GET TO THE BOTTOM OF THE ‘MACHINGA’ PROBLEM

Wednesday September 15 2021
By The Citizen Reporter

A visit to Kariakoo in the heart of Dar es Salaam reveals a disturbing reality—that of petty traders thronging the streets, making the movement of pedestrians and vehicles almost impossible.

Another revelation is the fact that most of the items sold by these petty traders are the very ones sold in shops on the same streets. The difference, however, is that shop owners pay rent and various taxes and levies, while petty traders pay almost nothing.

This is an unfair arrangement, which the government is now determined to tackle.

President Samia Suluhu Hassan recently directed regional commissioners and district commissioners across the country to come up with a solution meant to ensure that hawkers continue to eke out a living without becoming a nuisance to formal traders in urban centres.

This is a tricky and sensitive matter in many ways. Politically, petty traders and their families are crucial when it comes to elections. Confronting them might mean a loss of votes.

Economically, hawkers pay almost no direct taxes from their daily undertakings.

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This is challenging because as citizens, they too need to play their role in building the nation through tax payment. Hence, the need to widen the tax base to rope them in.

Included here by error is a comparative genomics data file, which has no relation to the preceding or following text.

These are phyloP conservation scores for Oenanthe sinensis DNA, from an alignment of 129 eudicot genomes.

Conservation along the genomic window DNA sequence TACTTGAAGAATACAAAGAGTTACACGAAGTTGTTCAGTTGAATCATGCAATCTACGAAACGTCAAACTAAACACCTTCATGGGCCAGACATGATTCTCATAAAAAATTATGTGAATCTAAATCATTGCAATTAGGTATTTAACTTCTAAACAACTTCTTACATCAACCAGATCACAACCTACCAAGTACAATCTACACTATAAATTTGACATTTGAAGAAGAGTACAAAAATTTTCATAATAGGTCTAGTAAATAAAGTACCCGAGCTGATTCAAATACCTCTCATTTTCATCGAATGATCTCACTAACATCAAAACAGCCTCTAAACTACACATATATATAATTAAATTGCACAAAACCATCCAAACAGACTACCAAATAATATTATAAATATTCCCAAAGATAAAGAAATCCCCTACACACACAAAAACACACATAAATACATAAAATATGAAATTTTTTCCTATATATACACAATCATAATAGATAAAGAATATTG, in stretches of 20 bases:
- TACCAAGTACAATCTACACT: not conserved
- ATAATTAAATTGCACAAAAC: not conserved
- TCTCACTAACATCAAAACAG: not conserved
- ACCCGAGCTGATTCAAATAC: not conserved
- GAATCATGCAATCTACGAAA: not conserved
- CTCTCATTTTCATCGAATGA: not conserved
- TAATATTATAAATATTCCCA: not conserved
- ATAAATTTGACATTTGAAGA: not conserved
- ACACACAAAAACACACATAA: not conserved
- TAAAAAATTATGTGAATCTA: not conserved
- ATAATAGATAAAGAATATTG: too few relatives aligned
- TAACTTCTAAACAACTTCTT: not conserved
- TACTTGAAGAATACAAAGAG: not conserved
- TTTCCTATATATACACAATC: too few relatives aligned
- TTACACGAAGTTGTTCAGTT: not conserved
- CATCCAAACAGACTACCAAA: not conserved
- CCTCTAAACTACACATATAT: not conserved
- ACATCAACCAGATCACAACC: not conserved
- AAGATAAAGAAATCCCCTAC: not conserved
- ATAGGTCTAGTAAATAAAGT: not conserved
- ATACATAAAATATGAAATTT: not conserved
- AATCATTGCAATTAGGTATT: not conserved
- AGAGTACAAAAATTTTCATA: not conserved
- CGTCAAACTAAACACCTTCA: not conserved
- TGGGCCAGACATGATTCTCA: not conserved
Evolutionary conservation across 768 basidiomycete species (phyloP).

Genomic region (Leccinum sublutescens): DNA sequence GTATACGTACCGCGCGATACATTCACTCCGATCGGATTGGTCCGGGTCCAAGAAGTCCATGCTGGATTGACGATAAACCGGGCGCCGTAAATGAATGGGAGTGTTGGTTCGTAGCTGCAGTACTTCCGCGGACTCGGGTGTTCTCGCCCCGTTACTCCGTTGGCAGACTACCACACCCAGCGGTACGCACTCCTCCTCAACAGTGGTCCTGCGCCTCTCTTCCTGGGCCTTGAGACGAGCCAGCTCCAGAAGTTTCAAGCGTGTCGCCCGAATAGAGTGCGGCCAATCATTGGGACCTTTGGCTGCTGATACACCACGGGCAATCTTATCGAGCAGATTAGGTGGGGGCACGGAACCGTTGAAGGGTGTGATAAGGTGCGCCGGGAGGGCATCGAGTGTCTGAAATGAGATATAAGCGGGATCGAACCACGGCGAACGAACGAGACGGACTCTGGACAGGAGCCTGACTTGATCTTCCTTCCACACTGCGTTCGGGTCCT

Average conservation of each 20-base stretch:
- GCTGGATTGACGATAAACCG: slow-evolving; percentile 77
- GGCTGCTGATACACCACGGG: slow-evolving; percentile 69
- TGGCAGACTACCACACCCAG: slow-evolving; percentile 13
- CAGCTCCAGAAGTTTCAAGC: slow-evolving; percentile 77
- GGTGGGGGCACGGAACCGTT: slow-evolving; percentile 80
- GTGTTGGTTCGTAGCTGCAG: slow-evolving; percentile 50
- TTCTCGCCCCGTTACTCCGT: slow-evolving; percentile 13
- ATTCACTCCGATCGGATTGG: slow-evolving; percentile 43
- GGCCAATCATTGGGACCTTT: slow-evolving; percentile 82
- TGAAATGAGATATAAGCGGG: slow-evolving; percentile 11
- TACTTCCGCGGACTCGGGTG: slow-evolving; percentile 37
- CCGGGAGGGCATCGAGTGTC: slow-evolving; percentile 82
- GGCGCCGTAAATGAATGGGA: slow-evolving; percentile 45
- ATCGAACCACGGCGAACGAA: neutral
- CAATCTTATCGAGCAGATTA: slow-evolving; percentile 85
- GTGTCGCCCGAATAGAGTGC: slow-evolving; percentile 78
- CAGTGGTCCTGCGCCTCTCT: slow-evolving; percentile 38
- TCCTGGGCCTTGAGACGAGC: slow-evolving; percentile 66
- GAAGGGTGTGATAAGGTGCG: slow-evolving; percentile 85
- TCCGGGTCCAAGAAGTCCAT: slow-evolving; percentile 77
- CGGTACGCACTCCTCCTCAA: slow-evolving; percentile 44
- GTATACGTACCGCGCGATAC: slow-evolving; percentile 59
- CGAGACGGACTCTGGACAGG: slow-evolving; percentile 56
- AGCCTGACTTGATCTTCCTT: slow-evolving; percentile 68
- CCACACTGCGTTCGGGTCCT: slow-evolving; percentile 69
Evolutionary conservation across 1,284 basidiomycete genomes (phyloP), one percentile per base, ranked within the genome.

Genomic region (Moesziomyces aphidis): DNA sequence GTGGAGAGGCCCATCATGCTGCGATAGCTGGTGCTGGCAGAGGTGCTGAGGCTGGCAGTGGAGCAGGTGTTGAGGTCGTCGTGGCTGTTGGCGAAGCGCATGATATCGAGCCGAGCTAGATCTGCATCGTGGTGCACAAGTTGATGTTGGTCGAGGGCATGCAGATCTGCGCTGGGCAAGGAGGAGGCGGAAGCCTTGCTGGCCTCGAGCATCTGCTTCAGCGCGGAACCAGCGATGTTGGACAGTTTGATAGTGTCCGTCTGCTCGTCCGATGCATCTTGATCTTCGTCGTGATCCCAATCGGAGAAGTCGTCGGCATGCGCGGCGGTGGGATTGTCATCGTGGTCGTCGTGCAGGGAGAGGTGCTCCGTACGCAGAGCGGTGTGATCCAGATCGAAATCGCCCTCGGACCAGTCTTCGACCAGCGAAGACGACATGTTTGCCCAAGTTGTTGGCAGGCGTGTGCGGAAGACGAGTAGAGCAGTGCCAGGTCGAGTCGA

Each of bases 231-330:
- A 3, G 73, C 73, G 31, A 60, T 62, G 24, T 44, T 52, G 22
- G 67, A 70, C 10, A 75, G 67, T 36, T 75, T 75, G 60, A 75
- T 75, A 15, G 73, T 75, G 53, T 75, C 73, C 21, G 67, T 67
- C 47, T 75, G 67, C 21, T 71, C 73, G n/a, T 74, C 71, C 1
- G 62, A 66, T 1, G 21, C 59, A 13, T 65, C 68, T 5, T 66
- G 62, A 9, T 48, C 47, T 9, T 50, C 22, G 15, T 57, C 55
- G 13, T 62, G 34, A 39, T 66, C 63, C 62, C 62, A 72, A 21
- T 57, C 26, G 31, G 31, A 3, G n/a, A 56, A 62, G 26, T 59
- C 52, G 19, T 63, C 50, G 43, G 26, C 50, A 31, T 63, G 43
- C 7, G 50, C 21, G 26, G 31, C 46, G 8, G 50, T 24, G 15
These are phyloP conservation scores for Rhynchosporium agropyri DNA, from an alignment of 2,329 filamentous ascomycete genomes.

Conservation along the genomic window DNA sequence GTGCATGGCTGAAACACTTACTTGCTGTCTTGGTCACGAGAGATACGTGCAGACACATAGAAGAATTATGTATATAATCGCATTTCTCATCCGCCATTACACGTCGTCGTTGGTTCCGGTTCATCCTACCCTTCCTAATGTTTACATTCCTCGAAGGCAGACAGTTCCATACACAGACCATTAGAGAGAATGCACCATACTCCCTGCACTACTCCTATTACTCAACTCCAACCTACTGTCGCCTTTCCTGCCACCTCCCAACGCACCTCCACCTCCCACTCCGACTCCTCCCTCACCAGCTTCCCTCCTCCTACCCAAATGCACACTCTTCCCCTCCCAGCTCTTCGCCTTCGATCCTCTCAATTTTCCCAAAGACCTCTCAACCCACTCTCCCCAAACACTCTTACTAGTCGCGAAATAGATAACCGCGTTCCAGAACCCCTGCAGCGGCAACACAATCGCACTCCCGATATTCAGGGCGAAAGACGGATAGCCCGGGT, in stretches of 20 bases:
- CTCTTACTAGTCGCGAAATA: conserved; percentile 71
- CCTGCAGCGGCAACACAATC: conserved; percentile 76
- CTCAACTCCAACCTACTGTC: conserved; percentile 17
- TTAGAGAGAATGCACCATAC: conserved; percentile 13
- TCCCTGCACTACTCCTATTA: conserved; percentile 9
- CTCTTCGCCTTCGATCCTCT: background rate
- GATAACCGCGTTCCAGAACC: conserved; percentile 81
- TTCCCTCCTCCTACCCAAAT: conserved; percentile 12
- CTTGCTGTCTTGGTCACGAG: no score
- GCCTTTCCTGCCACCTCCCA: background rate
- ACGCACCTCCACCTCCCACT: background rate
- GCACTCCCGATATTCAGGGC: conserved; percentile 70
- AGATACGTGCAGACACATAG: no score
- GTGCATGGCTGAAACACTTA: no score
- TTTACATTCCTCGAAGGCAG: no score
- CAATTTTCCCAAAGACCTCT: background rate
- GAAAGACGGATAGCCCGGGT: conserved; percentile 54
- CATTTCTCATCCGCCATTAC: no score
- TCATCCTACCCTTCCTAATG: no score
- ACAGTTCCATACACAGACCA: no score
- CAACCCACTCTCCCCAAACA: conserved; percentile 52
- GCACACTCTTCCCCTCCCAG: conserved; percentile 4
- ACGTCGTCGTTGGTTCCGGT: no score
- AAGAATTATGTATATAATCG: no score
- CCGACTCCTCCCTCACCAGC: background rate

From a sociological point of view, the hawkers (or machingas as they are popularly known in Tanzania) are living proof of the extent of unemployment in the country.

To sort out this dilemma, regional authorities and experts should think critically and find lasting solutions to the causes of the explosion of machinga numbers in Tanzania.

Among the causes are rapid urbanisation, increased population growth, poor town planning without allocating places for such traders and laxity in enforcement of by-laws.

We commend the move by President Hassan, but call upon the authorities and experts to tackle the causes rather than the outcome of this sociological and economic phenomenon.



MAKE RURAL WOMEN a PRIORITY

Despite rural women being a major part of the agricultural labour force performing most of the unpaid care work in rural areas, they continue to be held back in fulfilling their potential. Investing in rural women is important in a nation’s development. Given the chance and equal access to productive resources, women can help wipe out hunger from the face of the world.

Discriminatory laws and practices affect not just women, but entire communities and nations. Countries where women lack land ownership rights or access to credit have more malnourished children. It is strange that even in those countries with the best records there is under-representation of women in political and business decision-making.

Training girls and women in rural areas is another requirement for empowering them. They need to be given vocational education in agriculture. There is a good reason for this. The energy, talent and strength of women and girls represent humankind’s most valuable untapped natural resource.

Giving women inexpensive loans, teaching them scientific ways of farming and preserving food products, and creating a market where they can sell their products without the intervention of middlemen can improve the living standards of rural women.